size of chapter, and several other factors. If there are any questions about
how the money is spent, it is best to contact the chapter's treasurer
(Quaestor) or president (Consul) for explanations.
- Who controls the fraternities on campus?
On most college campuses the Interfraternity Council (IFC), which is made up of
members from the various national fraternities on that campus, is the overseer
of fraternities. Some IFC's have more authority than others, depending on the
status of the IFC and the regulations of the university. In many instances, the
IFC is responsible for setting the rules for rush, has control over activities
in which fraternities participate, and incorporates a judicial system for the
fraternities. Most IFC's are directly responsible to the college student life
office and/or administration. At larger universities there is a person whose
job it is to oversee the Greek-letter organizations. Sigma Chi requires its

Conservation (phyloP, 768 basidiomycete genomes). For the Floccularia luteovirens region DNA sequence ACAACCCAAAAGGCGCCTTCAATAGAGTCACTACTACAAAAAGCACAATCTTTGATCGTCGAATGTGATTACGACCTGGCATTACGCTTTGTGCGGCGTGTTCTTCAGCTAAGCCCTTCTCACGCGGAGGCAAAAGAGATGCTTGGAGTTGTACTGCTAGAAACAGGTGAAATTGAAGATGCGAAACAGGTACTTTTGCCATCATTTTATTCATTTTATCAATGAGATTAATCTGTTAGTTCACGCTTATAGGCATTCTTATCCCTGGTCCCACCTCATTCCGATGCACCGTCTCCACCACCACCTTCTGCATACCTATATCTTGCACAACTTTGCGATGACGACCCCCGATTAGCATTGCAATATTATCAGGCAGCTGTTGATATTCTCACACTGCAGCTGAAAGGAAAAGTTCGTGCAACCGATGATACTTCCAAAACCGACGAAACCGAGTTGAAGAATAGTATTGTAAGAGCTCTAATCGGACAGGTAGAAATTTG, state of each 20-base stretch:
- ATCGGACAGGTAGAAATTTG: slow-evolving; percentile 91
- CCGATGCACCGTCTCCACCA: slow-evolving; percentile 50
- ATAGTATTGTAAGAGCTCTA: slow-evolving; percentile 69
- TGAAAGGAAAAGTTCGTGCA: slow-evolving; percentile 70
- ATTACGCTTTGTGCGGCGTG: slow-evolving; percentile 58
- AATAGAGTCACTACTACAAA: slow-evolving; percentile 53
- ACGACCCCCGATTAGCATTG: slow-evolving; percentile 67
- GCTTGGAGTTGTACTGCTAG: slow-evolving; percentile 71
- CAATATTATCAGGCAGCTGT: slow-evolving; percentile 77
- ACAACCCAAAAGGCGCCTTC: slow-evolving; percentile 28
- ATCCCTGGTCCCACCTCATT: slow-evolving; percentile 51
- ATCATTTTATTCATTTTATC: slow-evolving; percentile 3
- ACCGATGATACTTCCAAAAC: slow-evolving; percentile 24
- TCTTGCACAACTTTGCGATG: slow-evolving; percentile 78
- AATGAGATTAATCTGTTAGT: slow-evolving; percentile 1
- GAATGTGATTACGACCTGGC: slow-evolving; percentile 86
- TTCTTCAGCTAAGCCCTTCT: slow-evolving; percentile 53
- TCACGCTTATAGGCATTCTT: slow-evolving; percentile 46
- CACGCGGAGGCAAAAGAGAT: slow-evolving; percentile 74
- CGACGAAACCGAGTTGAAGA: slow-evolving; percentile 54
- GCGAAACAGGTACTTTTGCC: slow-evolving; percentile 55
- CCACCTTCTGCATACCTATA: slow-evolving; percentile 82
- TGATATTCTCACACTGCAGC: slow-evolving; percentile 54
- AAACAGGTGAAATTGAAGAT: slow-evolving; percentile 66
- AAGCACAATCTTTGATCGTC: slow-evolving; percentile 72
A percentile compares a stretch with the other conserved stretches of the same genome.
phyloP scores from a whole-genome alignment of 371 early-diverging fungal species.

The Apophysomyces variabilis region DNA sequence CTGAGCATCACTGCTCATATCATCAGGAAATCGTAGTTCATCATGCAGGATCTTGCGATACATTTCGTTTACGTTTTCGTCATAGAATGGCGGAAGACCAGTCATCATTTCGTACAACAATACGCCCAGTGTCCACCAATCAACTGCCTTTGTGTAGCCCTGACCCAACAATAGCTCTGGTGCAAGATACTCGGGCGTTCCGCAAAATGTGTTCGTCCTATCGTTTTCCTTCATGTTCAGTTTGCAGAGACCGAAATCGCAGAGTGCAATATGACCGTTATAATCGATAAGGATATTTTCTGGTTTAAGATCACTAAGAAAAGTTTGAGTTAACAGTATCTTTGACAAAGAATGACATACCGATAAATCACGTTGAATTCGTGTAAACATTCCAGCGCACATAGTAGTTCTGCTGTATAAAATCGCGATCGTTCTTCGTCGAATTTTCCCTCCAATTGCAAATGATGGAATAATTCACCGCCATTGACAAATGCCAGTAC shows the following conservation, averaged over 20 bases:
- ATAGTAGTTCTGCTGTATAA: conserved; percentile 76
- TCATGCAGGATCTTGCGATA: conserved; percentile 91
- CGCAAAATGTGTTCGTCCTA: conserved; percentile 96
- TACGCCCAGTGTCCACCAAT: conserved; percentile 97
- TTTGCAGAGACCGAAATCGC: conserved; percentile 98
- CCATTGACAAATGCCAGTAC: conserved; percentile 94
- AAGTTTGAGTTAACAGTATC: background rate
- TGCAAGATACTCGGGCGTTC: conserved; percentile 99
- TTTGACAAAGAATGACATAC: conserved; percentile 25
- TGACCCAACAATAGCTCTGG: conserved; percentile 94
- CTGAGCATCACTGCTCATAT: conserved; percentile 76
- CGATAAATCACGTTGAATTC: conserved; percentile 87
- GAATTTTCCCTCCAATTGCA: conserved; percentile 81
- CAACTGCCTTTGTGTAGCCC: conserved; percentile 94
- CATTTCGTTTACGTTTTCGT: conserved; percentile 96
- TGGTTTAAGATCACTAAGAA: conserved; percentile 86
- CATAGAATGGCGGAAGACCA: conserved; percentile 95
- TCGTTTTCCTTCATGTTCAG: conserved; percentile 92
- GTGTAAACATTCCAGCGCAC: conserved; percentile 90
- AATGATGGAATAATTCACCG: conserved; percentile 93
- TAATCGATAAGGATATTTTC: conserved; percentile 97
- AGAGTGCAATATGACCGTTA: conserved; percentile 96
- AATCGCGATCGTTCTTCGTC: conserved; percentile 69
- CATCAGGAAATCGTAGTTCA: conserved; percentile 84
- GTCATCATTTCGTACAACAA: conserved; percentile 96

chapters to be active members of IFC and to work closely with university
administrations. Sigma Chi recognizes that without the university the
fraternity would not exist on that campus.
- How does a man receive an invitation to pledge Sigma Chi?
Fraternities meet during the rush period to discuss rushees who have attended
their parties, much the same as rushees sit with other rushees and discuss the
fraternities they have visited. The Jordan Standard (see inside back cover) is
used as a basis for "bidding" men to Sigma Chi. It is important for the
prospective pledge to meet members of the various fraternities during rush, so